Looking at tuning your V8 or thinking of getting some V8 power in your life? Check out our guide to V8 tuning.
Love ‘em or hate ‘em, V8s are without doubt the cheapest type of engine to tune; and who doesn’t like big power for a low price? The thing is, fitting one in your car can be a real mission. And, are all V8s good? Are they hell. So rather than daydream about them or pretend they don’t exist, have a read of this feature and find out the truth about V8 tuning.
1. N/A V8 TUNING
Although not all V8s are big capacity, almost all the ones worth bothering with are. Because of this, tuning that may give you 10bhp on a 2-litre lump will often give 30bhp on a big V8. What’s more, stroker kits, to make your Yank V8 even bigger, are widely available. Want to make your big 5.7 into a huge 7-litre? Not a problem!
2. V8 SUPERCHARGING
Everybody, even Stevie Wonder, has seen a V8 with a massive supercharger bolted to it, but why are they so popular? The main reason is simple: they work. Basic bolt-on kits often give gains of around 50 percent, which in V8 terms can mean you instantly gain over 200bhp. If you’ve got the money and a death wish, some superchargers are good for over 3000bhp.
3. V8 TURBOCHARGING
As good as superchargers are, if you want big power and torque gains, nothing beats a turbo (to two, like above). In the last few years, turbo V8s have become hugely popular due to the ridiculous power possible, even with the most basic-looking setups. The minute you hear the word turbo most people think of lag, but that’s not the case with V8s. Their size means they can spool up even 1000bhp turbos almost instantly.
4. GOOD V8 ENGINES
The current V8 bosses are the LS range, which are found in everything from big Vauxhalls, to Corvettes and even Hummers. They’re ridiculously tunable, high revving, light, and surprisingly compact. If you’re on a smaller budget, 80s and 90s Ford and Chevy small-block V8s are almost as good. Some of the cheapest V8s in the UK are the BMW and Lexus 4-litre V8s. While not as big capacity as the US versions, these engines are real rev monsters. With an added turbo a V8 can make silly power all day long without so much as breaking into a sweat.
5. BAD V8 ENGINES
As mentioned earlier, just because an engine is a V8 doesn’t automatically make it good, as frankly, some are completely pants. You can pick up a Rover V8 from the internet cheaply, but while they’re light and make the right noises, they’re expensive to tune and put out 150bhp on a good day. Many 70s and 80s Yank V8s were useless too, unless you like 125bhp 5-litre engines that is. This was due to stupid American laws. But once you remove all the emissions crap, and maybe add a sneaky turbo or two, they’re as awesome as any other.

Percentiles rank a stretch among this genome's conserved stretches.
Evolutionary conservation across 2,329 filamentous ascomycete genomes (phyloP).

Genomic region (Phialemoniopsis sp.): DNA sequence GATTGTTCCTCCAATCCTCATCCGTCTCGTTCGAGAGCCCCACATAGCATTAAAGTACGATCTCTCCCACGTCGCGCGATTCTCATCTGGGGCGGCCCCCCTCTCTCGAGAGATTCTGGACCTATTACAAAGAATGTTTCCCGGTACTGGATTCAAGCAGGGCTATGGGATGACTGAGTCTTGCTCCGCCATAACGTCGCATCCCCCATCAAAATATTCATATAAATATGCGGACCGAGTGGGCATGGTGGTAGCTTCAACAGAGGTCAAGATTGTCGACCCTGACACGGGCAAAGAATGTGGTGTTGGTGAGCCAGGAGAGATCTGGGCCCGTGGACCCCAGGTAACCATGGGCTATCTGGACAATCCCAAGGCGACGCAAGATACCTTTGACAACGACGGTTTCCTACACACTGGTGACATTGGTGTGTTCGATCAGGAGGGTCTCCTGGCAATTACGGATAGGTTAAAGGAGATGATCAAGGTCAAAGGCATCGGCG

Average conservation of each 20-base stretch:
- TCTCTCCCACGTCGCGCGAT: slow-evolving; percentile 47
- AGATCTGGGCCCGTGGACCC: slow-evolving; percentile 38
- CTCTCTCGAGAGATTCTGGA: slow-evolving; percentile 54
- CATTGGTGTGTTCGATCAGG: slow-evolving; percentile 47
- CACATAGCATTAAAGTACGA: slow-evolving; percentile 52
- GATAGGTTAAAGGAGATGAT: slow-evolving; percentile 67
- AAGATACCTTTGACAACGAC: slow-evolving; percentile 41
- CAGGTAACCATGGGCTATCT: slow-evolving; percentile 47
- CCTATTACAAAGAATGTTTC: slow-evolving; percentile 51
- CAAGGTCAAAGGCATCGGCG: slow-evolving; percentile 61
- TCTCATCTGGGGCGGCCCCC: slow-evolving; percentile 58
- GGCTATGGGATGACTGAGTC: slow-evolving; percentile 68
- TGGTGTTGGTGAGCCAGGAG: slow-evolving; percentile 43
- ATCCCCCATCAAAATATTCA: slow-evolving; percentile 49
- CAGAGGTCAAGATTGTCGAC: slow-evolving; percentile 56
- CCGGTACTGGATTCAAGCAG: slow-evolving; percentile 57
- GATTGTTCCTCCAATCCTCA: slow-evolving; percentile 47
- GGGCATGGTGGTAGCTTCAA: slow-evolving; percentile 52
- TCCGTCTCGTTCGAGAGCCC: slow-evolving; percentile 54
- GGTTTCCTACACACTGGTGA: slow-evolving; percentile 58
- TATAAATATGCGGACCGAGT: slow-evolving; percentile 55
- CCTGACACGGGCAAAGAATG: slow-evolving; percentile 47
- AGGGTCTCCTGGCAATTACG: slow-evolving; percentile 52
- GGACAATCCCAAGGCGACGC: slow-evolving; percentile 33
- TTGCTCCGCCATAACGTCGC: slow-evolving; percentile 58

6. V8 CONVERSIONS
Swapping your engine for a big V8 is no easy task. Unless you’re insane or insanely rich, you can count out a front- or four-wheel-drive V8; they’re almost always rear-wheel-drive only. Certain cars – rear drive Nissans, Mazda RX-7s, and BMWs for example – can fit V8s in their bays no problem. Some even have fitting kits available. On the other hand, good luck trying to do a RWD V8 conversion on your Fiat Punto…
7. V8 MYTHBUSTING
Half of the problem with V8s are the myths surrounding them, so let’s cut the crap…
“V8s are stupidly heavy”
Bollocks. All small block V8s are as light or lighter than the legendary Skyline GT-R RB26 and Toyota Supra 2JZ engines.
“V8s are massive”
Not always. While V8s can be wide, especially the quad-cam German and Japanese ones, they’re no longer than a 4-cylinder lump. So they can often fit where a long straight six-engine cannot.
“V8s don’t rev”
Not true these days. Granted, old V8s didn’t rev high, but most modern performance V8 can happily rev well over 7000rpm.
“V8s are all automatics”
While it’s common to have an auto box behind a V8. They also have some of the strongest manual boxes there are fitted to them, such as the T56 and TKO600. Unfortunately, some of the manual box setups can cost as much as the V8s themselves!